Freelance illustrator Sam Brester pulls humor into social commentary, and sometimes criticism with his work, which is cut even more effectively through his odd perspectives and quirky characters. His illustrations can be found accompanying many a newspaper article both in the states and abroad. His personal project Hand of Man Publishing should not be missed… particularly if you’re in the market to purchase, publish, or peruse some zines.
Nothing like a penis popsicle to wake you up on a Tuesday morning. Ewa Mos, who likes to go by Moscva, has a fun illustration style that feels childish, in a good way. She also is a talented photographer, which you can discover on her photo blog.
Brooklyn-based printmaker Pete Watts puts graphite to paper to create highly detailed, model-style cutaways of complex man-made/earth conjunctions. You can get a closer look at Pete’s drawings through his zine titled Everything is Forever.
To celebrate the release of B/D Apparel’s new Spring collection, we are featuring a 5-part interview series, giving you a behind-the-scenes look at each of the artists who create our graphics. Within these interviews, we explore their creative process, tools of the trade, influences, and their advice for fellow creatives.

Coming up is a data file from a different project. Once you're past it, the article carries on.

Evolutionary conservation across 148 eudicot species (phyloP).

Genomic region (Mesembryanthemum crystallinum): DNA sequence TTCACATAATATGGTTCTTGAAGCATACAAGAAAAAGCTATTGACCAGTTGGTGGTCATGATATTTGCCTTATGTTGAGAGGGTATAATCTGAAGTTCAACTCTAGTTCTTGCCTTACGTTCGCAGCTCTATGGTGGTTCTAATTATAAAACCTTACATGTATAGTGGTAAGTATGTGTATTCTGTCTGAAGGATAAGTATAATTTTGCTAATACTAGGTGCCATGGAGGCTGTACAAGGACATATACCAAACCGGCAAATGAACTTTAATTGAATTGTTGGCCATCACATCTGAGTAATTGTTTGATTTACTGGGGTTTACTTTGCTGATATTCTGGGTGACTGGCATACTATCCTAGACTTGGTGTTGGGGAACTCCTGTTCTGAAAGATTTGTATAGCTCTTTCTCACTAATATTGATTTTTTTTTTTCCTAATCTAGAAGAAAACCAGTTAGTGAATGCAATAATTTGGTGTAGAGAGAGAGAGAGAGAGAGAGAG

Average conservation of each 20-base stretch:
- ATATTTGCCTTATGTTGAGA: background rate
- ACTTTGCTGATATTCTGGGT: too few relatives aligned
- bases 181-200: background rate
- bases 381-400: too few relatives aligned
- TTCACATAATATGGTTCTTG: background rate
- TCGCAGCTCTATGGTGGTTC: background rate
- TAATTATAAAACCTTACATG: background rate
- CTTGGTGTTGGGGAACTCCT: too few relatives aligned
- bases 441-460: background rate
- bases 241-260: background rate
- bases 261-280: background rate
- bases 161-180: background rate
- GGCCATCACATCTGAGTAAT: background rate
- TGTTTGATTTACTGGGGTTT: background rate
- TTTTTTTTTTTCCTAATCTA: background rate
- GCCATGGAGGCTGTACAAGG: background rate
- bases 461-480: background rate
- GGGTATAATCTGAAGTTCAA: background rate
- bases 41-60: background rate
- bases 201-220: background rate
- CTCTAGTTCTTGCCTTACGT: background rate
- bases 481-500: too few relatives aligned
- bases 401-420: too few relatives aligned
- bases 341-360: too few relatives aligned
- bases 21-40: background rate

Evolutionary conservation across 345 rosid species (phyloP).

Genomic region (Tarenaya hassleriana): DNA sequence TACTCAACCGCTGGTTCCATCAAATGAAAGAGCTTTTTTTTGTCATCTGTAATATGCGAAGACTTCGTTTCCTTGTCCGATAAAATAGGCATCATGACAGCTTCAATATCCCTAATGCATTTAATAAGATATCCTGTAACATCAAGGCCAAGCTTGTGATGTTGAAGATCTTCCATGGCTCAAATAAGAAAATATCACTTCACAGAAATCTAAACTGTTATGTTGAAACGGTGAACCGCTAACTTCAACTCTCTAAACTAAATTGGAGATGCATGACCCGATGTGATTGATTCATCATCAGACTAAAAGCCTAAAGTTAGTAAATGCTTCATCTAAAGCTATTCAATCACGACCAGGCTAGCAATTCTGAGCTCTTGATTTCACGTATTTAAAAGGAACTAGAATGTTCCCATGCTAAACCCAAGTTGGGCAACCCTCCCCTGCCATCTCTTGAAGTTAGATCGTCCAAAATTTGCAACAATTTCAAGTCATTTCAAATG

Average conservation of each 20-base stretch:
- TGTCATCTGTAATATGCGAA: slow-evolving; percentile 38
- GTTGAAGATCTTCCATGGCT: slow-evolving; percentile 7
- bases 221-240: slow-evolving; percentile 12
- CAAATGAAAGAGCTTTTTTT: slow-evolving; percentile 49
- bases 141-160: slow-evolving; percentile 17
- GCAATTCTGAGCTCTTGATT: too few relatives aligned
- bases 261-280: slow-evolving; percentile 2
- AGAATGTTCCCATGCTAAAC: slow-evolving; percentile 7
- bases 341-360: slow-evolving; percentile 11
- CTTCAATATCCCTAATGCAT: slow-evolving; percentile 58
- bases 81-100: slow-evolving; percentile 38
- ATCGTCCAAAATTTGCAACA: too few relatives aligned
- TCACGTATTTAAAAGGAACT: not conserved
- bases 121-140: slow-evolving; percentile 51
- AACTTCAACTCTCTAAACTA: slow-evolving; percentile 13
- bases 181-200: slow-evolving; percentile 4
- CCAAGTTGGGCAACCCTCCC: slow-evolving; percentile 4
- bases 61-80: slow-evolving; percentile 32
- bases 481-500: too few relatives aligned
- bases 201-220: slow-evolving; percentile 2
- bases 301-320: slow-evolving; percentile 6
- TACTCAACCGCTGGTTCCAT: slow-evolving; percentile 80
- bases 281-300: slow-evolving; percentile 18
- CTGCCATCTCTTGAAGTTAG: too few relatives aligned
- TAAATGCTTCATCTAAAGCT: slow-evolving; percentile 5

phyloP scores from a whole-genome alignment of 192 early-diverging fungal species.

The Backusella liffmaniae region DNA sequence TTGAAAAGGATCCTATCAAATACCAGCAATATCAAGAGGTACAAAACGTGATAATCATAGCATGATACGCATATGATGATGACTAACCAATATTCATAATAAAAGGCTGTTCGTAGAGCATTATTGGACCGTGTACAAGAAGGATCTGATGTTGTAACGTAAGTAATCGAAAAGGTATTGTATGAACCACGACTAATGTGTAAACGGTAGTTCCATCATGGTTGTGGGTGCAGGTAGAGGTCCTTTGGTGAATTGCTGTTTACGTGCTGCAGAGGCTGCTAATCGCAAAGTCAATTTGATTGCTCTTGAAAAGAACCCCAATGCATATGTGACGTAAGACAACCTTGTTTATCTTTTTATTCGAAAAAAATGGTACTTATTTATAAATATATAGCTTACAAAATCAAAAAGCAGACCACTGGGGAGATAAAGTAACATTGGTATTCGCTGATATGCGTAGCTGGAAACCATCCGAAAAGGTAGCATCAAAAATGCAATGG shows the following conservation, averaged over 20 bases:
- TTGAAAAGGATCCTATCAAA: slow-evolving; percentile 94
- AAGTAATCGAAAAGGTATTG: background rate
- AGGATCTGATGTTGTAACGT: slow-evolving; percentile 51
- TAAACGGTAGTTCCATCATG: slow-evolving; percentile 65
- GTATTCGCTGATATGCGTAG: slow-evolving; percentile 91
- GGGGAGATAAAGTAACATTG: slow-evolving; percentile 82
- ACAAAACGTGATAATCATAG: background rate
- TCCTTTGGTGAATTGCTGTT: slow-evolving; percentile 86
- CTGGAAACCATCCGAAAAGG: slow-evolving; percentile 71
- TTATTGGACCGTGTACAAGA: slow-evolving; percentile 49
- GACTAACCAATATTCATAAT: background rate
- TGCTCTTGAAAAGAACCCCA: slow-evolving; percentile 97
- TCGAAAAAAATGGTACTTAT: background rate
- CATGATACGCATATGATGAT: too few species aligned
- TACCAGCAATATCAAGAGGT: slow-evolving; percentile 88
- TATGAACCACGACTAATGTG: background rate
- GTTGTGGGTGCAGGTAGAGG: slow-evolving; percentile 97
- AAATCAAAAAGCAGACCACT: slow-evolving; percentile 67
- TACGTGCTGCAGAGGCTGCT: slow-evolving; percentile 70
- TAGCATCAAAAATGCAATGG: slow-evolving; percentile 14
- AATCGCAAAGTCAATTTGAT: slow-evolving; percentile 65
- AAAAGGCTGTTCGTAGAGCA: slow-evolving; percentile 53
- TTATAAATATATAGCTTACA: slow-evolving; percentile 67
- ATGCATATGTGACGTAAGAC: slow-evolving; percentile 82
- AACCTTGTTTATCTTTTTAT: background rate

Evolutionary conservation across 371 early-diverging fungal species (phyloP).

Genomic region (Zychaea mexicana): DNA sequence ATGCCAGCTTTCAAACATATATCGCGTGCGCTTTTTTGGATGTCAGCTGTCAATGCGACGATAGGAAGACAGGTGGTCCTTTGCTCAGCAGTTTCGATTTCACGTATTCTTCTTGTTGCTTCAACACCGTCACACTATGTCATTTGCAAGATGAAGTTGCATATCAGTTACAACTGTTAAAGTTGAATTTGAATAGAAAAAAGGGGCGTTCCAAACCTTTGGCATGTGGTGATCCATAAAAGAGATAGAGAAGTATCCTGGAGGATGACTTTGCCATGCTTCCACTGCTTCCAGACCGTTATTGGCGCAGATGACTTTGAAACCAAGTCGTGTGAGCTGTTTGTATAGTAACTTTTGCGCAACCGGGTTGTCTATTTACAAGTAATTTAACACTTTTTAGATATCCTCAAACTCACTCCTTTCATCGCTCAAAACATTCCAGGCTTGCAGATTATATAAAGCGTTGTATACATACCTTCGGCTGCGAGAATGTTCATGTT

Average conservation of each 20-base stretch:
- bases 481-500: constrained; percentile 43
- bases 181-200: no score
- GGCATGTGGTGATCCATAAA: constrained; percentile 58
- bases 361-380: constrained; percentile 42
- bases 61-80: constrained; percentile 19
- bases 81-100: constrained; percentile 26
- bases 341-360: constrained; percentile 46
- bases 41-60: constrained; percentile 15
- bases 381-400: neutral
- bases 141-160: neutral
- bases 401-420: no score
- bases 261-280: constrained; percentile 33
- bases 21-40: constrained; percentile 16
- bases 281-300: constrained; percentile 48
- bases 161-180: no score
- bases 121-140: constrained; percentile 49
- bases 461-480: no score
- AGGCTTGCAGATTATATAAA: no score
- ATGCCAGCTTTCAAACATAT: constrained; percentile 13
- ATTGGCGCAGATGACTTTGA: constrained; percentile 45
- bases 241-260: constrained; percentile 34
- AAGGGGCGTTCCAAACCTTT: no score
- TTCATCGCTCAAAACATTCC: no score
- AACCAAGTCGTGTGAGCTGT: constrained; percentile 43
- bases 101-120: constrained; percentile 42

For the first interview in the series, we caught up with Jiro Bevis, who collaborated with us to create “B/D Breakfast Club” and “Thumbs Up”. Jiro’s work interweaves iconic pop cultural references and inside jokes alike, resulting in a bold mix of idiosyncratic images, united by Bevis’ humorous approach.
Artie Vierkant is an artist from San Diego, CA. His work includes paintings, sculpture, and a massive array of digital works. He has even taken Avatar the movie and superimposed it onto a spinning sphere. Most of the works “concern how digital media can constitute fully tangible objects.” His work includes too much to mention. Check out his site and more of his work.
When first seeing Brendan Cass’s paintings, you’ll know you are looking at the work of someone who is very free. Color swoops across huge surfaces, tenuously resolving itself into luminous landscapes. When I dropped by his studio he was freshly back from a trip to Spain. Brendan was laughing in this pic because Bebe, his cat, kept running in front of the camera.
I believe we were at Adobe Books on 16th Street in San Francisco when Sonny Smith first told me about his ambitious project 100 Records. It was one of many conversations Sonny was having with other artists; simply asking them if they would make artwork for the record cover of a fictitious band. The exhibit opened a few weeks ago at Gallery 16 and instead of writing more about the project, I would invite you to read Victoria Gannon’s review on Art Practical. I would also suggest that you watch KQED‘s feature with words from Sonny Smith himself. Exhibition closes May 28th. Will travel to other cities this Summer/Fall. Enjoy more images after the jump…